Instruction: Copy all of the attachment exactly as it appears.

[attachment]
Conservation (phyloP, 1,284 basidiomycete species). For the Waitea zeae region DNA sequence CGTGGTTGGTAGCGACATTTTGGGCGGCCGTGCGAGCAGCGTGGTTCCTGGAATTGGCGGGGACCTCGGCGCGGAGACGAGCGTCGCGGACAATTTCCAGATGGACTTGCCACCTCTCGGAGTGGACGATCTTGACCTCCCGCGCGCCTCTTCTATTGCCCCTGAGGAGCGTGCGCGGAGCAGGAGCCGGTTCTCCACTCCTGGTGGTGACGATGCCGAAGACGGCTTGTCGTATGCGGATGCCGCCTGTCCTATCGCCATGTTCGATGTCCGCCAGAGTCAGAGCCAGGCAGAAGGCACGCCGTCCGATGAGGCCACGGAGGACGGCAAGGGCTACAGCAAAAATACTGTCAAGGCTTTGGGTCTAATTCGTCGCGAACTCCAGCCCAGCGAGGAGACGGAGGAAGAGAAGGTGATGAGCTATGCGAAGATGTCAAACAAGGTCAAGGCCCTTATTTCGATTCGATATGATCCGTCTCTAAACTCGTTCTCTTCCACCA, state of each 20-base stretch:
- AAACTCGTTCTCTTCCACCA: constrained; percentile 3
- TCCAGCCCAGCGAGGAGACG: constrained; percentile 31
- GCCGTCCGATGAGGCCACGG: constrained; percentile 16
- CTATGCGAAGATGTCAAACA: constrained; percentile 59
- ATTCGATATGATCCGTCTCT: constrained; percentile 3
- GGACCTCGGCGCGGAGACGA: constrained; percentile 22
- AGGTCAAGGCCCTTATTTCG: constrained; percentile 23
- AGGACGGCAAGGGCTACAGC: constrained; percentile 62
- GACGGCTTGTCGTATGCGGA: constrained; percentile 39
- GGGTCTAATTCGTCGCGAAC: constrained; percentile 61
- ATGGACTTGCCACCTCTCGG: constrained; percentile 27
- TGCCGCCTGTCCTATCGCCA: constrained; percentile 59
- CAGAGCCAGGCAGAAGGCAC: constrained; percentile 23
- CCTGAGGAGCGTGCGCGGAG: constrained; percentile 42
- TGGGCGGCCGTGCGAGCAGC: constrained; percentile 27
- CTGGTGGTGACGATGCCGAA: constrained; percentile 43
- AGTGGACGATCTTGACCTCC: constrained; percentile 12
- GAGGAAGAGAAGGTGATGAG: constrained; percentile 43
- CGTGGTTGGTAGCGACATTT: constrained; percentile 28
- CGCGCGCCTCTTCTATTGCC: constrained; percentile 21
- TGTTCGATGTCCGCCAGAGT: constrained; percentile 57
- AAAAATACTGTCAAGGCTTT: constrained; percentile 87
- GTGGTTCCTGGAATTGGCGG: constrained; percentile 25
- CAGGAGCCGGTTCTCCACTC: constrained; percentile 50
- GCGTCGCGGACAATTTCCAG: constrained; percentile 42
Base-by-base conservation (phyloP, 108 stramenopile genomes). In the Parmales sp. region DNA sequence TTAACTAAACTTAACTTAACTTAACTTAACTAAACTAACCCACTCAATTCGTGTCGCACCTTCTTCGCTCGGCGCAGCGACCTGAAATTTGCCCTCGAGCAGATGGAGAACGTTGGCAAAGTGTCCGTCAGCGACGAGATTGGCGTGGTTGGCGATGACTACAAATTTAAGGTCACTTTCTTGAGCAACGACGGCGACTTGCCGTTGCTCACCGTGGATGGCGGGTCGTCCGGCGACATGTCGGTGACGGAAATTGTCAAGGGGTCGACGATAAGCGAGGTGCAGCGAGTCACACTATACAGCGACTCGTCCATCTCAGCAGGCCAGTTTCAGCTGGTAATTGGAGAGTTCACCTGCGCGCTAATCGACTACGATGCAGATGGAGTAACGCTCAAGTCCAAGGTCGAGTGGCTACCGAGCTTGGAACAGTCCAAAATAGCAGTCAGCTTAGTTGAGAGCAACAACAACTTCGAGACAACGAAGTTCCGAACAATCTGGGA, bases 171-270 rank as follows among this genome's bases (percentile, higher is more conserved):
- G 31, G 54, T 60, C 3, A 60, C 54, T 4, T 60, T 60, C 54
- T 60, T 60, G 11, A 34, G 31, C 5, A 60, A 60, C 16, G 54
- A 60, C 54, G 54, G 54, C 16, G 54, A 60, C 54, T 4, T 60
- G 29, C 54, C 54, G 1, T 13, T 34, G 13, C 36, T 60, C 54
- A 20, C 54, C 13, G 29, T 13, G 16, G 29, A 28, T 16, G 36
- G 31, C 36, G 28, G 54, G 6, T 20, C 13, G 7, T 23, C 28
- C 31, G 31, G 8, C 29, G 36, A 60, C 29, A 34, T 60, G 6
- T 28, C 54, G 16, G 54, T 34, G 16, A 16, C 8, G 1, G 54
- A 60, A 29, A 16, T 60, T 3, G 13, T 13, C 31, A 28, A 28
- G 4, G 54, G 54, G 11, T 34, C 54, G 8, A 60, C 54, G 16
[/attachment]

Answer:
Conservation (phyloP, 1,284 basidiomycete species). For the Waitea zeae region DNA sequence CGTGGTTGGTAGCGACATTTTGGGCGGCCGTGCGAGCAGCGTGGTTCCTGGAATTGGCGGGGACCTCGGCGCGGAGACGAGCGTCGCGGACAATTTCCAGATGGACTTGCCACCTCTCGGAGTGGACGATCTTGACCTCCCGCGCGCCTCTTCTATTGCCCCTGAGGAGCGTGCGCGGAGCAGGAGCCGGTTCTCCACTCCTGGTGGTGACGATGCCGAAGACGGCTTGTCGTATGCGGATGCCGCCTGTCCTATCGCCATGTTCGATGTCCGCCAGAGTCAGAGCCAGGCAGAAGGCACGCCGTCCGATGAGGCCACGGAGGACGGCAAGGGCTACAGCAAAAATACTGTCAAGGCTTTGGGTCTAATTCGTCGCGAACTCCAGCCCAGCGAGGAGACGGAGGAAGAGAAGGTGATGAGCTATGCGAAGATGTCAAACAAGGTCAAGGCCCTTATTTCGATTCGATATGATCCGTCTCTAAACTCGTTCTCTTCCACCA, state of each 20-base stretch:
- AAACTCGTTCTCTTCCACCA: constrained; percentile 3
- TCCAGCCCAGCGAGGAGACG: constrained; percentile 31
- GCCGTCCGATGAGGCCACGG: constrained; percentile 16
- CTATGCGAAGATGTCAAACA: constrained; percentile 59
- ATTCGATATGATCCGTCTCT: constrained; percentile 3
- GGACCTCGGCGCGGAGACGA: constrained; percentile 22
- AGGTCAAGGCCCTTATTTCG: constrained; percentile 23
- AGGACGGCAAGGGCTACAGC: constrained; percentile 62
- GACGGCTTGTCGTATGCGGA: constrained; percentile 39
- GGGTCTAATTCGTCGCGAAC: constrained; percentile 61
- ATGGACTTGCCACCTCTCGG: constrained; percentile 27
- TGCCGCCTGTCCTATCGCCA: constrained; percentile 59
- CAGAGCCAGGCAGAAGGCAC: constrained; percentile 23
- CCTGAGGAGCGTGCGCGGAG: constrained; percentile 42
- TGGGCGGCCGTGCGAGCAGC: constrained; percentile 27
- CTGGTGGTGACGATGCCGAA: constrained; percentile 43
- AGTGGACGATCTTGACCTCC: constrained; percentile 12
- GAGGAAGAGAAGGTGATGAG: constrained; percentile 43
- CGTGGTTGGTAGCGACATTT: constrained; percentile 28
- CGCGCGCCTCTTCTATTGCC: constrained; percentile 21
- TGTTCGATGTCCGCCAGAGT: constrained; percentile 57
- AAAAATACTGTCAAGGCTTT: constrained; percentile 87
- GTGGTTCCTGGAATTGGCGG: constrained; percentile 25
- CAGGAGCCGGTTCTCCACTC: constrained; percentile 50
- GCGTCGCGGACAATTTCCAG: constrained; percentile 42
Base-by-base conservation (phyloP, 108 stramenopile genomes). In the Parmales sp. region DNA sequence TTAACTAAACTTAACTTAACTTAACTTAACTAAACTAACCCACTCAATTCGTGTCGCACCTTCTTCGCTCGGCGCAGCGACCTGAAATTTGCCCTCGAGCAGATGGAGAACGTTGGCAAAGTGTCCGTCAGCGACGAGATTGGCGTGGTTGGCGATGACTACAAATTTAAGGTCACTTTCTTGAGCAACGACGGCGACTTGCCGTTGCTCACCGTGGATGGCGGGTCGTCCGGCGACATGTCGGTGACGGAAATTGTCAAGGGGTCGACGATAAGCGAGGTGCAGCGAGTCACACTATACAGCGACTCGTCCATCTCAGCAGGCCAGTTTCAGCTGGTAATTGGAGAGTTCACCTGCGCGCTAATCGACTACGATGCAGATGGAGTAACGCTCAAGTCCAAGGTCGAGTGGCTACCGAGCTTGGAACAGTCCAAAATAGCAGTCAGCTTAGTTGAGAGCAACAACAACTTCGAGACAACGAAGTTCCGAACAATCTGGGA, bases 171-270 rank as follows among this genome's bases (percentile, higher is more conserved):
- G 31, G 54, T 60, C 3, A 60, C 54, T 4, T 60, T 60, C 54
- T 60, T 60, G 11, A 34, G 31, C 5, A 60, A 60, C 16, G 54
- A 60, C 54, G 54, G 54, C 16, G 54, A 60, C 54, T 4, T 60
- G 29, C 54, C 54, G 1, T 13, T 34, G 13, C 36, T 60, C 54
- A 20, C 54, C 13, G 29, T 13, G 16, G 29, A 28, T 16, G 36
- G 31, C 36, G 28, G 54, G 6, T 20, C 13, G 7, T 23, C 28
- C 31, G 31, G 8, C 29, G 36, A 60, C 29, A 34, T 60, G 6
- T 28, C 54, G 16, G 54, T 34, G 16, A 16, C 8, G 1, G 54
- A 60, A 29, A 16, T 60, T 3, G 13, T 13, C 31, A 28, A 28
- G 4, G 54, G 54, G 11, T 34, C 54, G 8, A 60, C 54, G 16